North Carolina’s 2009 team left behind an NCAA title trophy, a retired jersey and an impressive legacy. The 2009-10 squad now gets to follow that act.
For seventh-year head coach Roy Williams, the 2009-10 North Carolina basketball season will not begin with the first game (against Florida International on Nov. 9).
Or with the first exhibition, or even with Late Night with Roy.
This season began long before any of that, with a conversation and a conclusion.
Actually it was an extended series of conversations with no players, no opponents and no wives. Williams and his staff took a three-day retreat for some uninterrupted discussion about defending his team’s latest national championship.
“We talked for 18 hours, just basketball, and the biggest conclusion was: We don’t know,” Williams said. “We don’t know what we have.”
It might be uncertain exactly what the Tar Heels have this year, but it is glaringly obvious what they do not have. All you’ll have to do is look up into the rafters for a reminder.
“For the last four years, one thing that we did come to expect was that Tyler (Hansbrough) was going to get after it harder than anybody else out there,” senior Marcus Ginyard said.
Replacing a guy that the folks at The Sporting News named college basketball’s athlete of the decade will be a tall task for UNC’s post. In fact, the Tar Heels haven’t even gotten accustomed to his absence.
“I actually keep looking for him,” Williams said. “You know, where’s Waldo? Where’s Tyler?”
Hansbrough isn’t the only Tar Heel gone M.I.A. UNC is also missing Final Four Most Outstanding Player Wayne Ellington, an excellent defender and 3-point shooter in Danny Green and the catalyst to the 2009 title, Ty Lawson.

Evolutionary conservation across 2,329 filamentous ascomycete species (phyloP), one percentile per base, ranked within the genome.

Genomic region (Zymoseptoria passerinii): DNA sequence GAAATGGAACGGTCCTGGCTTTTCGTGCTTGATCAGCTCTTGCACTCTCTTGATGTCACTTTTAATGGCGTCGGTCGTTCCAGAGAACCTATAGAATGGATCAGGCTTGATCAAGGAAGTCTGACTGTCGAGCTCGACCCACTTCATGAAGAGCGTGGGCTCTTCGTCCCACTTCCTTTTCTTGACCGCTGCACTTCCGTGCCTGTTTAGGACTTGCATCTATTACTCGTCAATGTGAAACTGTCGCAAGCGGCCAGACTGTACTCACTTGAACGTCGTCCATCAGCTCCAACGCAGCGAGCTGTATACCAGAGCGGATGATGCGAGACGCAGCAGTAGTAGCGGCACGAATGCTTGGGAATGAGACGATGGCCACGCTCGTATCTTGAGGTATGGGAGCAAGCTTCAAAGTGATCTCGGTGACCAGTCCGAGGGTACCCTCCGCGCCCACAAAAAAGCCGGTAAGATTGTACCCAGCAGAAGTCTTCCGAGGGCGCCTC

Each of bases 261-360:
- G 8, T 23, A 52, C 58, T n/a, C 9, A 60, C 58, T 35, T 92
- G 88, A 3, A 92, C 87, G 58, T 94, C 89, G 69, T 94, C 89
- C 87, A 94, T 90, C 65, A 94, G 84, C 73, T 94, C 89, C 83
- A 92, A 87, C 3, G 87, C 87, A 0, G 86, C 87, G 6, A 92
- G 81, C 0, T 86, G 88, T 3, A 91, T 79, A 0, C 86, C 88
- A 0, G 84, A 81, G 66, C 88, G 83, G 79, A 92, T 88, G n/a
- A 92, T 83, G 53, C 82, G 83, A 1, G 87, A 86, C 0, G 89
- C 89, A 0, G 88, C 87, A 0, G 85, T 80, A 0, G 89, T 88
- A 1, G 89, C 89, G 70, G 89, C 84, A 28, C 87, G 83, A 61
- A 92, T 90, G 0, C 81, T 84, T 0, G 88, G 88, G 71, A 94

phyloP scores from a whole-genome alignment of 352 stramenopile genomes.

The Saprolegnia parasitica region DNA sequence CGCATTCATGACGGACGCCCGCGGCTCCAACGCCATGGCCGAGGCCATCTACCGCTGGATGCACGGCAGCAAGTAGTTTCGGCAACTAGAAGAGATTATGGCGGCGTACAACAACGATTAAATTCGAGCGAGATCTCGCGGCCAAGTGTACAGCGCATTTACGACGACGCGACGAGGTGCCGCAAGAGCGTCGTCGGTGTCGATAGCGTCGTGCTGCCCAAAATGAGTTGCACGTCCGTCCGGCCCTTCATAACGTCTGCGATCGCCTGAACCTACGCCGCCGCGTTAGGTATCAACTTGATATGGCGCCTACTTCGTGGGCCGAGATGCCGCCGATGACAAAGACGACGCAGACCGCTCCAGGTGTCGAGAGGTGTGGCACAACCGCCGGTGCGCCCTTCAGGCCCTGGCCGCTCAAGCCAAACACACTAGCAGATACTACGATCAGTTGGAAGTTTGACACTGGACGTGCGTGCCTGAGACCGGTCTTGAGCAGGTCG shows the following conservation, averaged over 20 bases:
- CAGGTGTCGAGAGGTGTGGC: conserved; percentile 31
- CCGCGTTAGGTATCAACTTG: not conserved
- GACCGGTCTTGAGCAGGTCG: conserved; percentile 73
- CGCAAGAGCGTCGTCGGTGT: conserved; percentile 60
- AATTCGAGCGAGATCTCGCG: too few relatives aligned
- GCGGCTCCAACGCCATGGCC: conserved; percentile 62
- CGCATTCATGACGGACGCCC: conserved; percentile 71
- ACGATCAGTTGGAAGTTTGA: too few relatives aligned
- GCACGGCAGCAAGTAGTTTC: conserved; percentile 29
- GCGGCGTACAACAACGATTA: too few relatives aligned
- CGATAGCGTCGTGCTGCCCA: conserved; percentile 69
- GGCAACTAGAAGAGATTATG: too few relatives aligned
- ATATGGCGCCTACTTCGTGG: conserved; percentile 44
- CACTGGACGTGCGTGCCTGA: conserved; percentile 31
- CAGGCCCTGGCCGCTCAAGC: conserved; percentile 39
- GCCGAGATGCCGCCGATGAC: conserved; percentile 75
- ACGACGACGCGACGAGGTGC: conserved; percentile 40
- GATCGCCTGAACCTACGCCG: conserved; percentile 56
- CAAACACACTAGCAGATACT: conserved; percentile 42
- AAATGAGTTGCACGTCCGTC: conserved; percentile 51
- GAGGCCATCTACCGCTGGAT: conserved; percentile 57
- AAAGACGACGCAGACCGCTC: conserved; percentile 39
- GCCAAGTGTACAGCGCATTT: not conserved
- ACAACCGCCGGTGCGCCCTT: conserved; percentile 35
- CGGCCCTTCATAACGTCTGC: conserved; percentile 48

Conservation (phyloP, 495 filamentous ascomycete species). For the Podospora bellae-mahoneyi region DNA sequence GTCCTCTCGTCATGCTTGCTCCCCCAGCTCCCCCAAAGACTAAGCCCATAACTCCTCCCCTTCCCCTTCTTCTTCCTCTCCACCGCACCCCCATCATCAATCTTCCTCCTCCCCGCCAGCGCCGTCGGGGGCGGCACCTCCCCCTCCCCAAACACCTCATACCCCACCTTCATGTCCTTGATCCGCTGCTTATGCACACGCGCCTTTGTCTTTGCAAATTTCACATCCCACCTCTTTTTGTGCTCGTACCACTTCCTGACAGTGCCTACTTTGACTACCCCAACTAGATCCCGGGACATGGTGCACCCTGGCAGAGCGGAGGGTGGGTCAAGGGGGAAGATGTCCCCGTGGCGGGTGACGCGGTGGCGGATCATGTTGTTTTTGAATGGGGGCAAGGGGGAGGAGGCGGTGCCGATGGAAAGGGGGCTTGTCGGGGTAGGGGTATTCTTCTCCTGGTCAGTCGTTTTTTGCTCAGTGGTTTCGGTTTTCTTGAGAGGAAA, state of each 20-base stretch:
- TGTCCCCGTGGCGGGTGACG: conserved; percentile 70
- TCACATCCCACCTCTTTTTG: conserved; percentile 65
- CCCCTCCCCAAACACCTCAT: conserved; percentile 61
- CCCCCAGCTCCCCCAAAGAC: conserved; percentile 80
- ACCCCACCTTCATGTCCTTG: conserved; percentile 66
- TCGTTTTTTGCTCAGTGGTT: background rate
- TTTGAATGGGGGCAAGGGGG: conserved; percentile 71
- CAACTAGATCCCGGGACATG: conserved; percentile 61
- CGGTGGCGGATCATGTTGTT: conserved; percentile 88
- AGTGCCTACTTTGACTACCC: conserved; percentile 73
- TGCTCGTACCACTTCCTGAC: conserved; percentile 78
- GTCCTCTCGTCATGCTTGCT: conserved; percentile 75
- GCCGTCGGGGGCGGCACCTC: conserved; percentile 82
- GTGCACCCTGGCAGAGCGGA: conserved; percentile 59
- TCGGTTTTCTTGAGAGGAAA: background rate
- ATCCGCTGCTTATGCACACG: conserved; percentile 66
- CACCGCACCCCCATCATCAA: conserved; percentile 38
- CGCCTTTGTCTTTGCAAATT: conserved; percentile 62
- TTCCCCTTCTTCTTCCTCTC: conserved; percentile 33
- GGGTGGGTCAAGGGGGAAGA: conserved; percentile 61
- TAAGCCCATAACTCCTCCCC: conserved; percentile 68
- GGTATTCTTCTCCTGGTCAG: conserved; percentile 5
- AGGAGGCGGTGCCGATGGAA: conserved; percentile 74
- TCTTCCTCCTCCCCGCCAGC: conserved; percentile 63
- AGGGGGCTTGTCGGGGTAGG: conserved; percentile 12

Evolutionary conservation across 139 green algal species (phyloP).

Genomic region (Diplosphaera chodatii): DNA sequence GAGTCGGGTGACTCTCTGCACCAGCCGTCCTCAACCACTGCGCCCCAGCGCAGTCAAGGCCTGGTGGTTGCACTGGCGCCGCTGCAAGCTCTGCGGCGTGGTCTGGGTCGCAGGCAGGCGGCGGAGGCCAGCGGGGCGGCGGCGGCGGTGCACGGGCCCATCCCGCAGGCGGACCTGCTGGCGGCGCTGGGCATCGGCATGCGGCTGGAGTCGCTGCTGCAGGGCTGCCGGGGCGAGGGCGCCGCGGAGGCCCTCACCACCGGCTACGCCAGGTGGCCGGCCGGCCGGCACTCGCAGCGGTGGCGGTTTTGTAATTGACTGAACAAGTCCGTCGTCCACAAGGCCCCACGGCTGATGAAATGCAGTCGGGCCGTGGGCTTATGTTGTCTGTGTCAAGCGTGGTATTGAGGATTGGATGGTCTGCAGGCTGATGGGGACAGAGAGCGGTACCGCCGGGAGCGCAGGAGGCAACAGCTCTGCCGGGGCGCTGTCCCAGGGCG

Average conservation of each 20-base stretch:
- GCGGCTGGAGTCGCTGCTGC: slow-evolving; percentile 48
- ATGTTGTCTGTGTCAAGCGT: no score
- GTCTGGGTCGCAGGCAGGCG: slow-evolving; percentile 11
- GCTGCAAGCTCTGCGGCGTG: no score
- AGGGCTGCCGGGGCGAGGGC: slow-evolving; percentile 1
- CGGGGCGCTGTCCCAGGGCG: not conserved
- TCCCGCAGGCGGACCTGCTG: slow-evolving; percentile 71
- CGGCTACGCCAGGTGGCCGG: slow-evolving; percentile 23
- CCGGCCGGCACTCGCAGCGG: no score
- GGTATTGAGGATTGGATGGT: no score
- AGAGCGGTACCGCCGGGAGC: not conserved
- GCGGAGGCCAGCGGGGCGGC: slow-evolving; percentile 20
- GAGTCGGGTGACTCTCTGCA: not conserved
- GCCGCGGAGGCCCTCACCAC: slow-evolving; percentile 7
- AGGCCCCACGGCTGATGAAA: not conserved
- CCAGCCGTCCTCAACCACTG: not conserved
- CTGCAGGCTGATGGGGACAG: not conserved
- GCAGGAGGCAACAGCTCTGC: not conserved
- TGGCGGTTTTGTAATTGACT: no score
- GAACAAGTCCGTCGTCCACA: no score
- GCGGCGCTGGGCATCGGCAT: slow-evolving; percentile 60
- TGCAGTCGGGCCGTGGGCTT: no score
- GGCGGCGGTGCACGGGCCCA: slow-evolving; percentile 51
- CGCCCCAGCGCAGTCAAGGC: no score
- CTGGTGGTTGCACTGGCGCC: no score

All in all, nearly 75 percent of UNC’s scoring from a year ago has been erased. That leaves some pretty large shoes to fill.
It is a scenario that begs comparison to the 2006 team, which was charged with the similar task of defending a national championship without its four best players from the year before.
But upon a closer look, there is a major difference between 2010 and 2006. In ’06, it wasn’t just that Williams and the Tar Heels didn’t quite know what they had; they hardly even knew who they had.
Their most dependable returning player was a forward — David Noel — who averaged 3.9 points per game, and nobody else had logged any crunch-time minutes. The result was three freshmen named Marcus, Tyler and Bobby starting in their very first collegiate game.
Ginyard, the only player to be in Chapel Hill for both title defenses, said the team is better equipped this time around.
“It’s definitely a completely different situation,” Ginyard said. “There’s no doubt that there’s a lot of pieces missing from last year’s team, just as there was from the 2005 team. But there’s no question we are returning more contributors to this team from the national championship last year.”
For this year’s Tar Heels, the uncertainty is less fundamental and therefore more complex.
Sure, they return two senior leaders in Ginyard and Deon Thompson. But one hasn’t participated in a real game since early January, and the other one has never been top dog.
And sure, North Carolina’s got a seven-footer who can run the floor. But Tyler Zeller missed 13 weeks with a broken wrist and, justifiably, appeared lost upon his return midway through the ACC slate.